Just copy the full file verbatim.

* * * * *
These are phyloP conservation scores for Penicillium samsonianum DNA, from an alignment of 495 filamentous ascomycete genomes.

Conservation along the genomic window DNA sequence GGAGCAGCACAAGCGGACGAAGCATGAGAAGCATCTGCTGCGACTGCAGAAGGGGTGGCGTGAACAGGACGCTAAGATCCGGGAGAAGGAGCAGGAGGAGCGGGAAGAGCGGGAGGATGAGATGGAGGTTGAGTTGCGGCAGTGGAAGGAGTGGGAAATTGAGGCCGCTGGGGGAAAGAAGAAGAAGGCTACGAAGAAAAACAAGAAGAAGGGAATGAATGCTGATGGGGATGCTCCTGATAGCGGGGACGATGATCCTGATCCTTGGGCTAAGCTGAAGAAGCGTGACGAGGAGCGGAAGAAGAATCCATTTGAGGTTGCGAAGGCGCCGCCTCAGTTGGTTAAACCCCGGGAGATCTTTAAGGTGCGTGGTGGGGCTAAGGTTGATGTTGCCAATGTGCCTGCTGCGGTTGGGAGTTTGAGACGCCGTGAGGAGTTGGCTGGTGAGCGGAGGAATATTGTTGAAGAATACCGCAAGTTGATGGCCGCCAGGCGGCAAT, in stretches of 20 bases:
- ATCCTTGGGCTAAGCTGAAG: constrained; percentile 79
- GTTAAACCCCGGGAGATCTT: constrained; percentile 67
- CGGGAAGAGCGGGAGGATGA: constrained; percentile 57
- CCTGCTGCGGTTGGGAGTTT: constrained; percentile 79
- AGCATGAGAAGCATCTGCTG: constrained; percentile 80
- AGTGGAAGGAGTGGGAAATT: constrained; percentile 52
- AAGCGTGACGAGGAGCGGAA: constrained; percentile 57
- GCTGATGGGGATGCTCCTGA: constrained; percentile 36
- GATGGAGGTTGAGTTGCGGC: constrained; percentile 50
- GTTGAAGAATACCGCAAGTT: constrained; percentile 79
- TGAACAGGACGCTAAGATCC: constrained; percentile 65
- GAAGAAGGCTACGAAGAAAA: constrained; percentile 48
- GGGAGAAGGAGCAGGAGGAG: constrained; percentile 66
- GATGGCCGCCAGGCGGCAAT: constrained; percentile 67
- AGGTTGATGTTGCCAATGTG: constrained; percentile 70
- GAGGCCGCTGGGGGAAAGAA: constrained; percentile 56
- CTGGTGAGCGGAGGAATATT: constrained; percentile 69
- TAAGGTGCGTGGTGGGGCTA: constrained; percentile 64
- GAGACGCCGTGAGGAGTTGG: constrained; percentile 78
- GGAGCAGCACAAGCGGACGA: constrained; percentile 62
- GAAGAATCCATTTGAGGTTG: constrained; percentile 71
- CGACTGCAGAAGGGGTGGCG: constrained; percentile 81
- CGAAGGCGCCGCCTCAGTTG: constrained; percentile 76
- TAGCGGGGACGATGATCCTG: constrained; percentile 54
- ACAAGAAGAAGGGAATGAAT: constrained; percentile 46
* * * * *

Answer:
These are phyloP conservation scores for Penicillium samsonianum DNA, from an alignment of 495 filamentous ascomycete genomes.

Conservation along the genomic window DNA sequence GGAGCAGCACAAGCGGACGAAGCATGAGAAGCATCTGCTGCGACTGCAGAAGGGGTGGCGTGAACAGGACGCTAAGATCCGGGAGAAGGAGCAGGAGGAGCGGGAAGAGCGGGAGGATGAGATGGAGGTTGAGTTGCGGCAGTGGAAGGAGTGGGAAATTGAGGCCGCTGGGGGAAAGAAGAAGAAGGCTACGAAGAAAAACAAGAAGAAGGGAATGAATGCTGATGGGGATGCTCCTGATAGCGGGGACGATGATCCTGATCCTTGGGCTAAGCTGAAGAAGCGTGACGAGGAGCGGAAGAAGAATCCATTTGAGGTTGCGAAGGCGCCGCCTCAGTTGGTTAAACCCCGGGAGATCTTTAAGGTGCGTGGTGGGGCTAAGGTTGATGTTGCCAATGTGCCTGCTGCGGTTGGGAGTTTGAGACGCCGTGAGGAGTTGGCTGGTGAGCGGAGGAATATTGTTGAAGAATACCGCAAGTTGATGGCCGCCAGGCGGCAAT, in stretches of 20 bases:
- ATCCTTGGGCTAAGCTGAAG: constrained; percentile 79
- GTTAAACCCCGGGAGATCTT: constrained; percentile 67
- CGGGAAGAGCGGGAGGATGA: constrained; percentile 57
- CCTGCTGCGGTTGGGAGTTT: constrained; percentile 79
- AGCATGAGAAGCATCTGCTG: constrained; percentile 80
- AGTGGAAGGAGTGGGAAATT: constrained; percentile 52
- AAGCGTGACGAGGAGCGGAA: constrained; percentile 57
- GCTGATGGGGATGCTCCTGA: constrained; percentile 36
- GATGGAGGTTGAGTTGCGGC: constrained; percentile 50
- GTTGAAGAATACCGCAAGTT: constrained; percentile 79
- TGAACAGGACGCTAAGATCC: constrained; percentile 65
- GAAGAAGGCTACGAAGAAAA: constrained; percentile 48
- GGGAGAAGGAGCAGGAGGAG: constrained; percentile 66
- GATGGCCGCCAGGCGGCAAT: constrained; percentile 67
- AGGTTGATGTTGCCAATGTG: constrained; percentile 70
- GAGGCCGCTGGGGGAAAGAA: constrained; percentile 56
- CTGGTGAGCGGAGGAATATT: constrained; percentile 69
- TAAGGTGCGTGGTGGGGCTA: constrained; percentile 64
- GAGACGCCGTGAGGAGTTGG: constrained; percentile 78
- GGAGCAGCACAAGCGGACGA: constrained; percentile 62
- GAAGAATCCATTTGAGGTTG: constrained; percentile 71
- CGACTGCAGAAGGGGTGGCG: constrained; percentile 81
- CGAAGGCGCCGCCTCAGTTG: constrained; percentile 76
- TAGCGGGGACGATGATCCTG: constrained; percentile 54
- ACAAGAAGAAGGGAATGAAT: constrained; percentile 46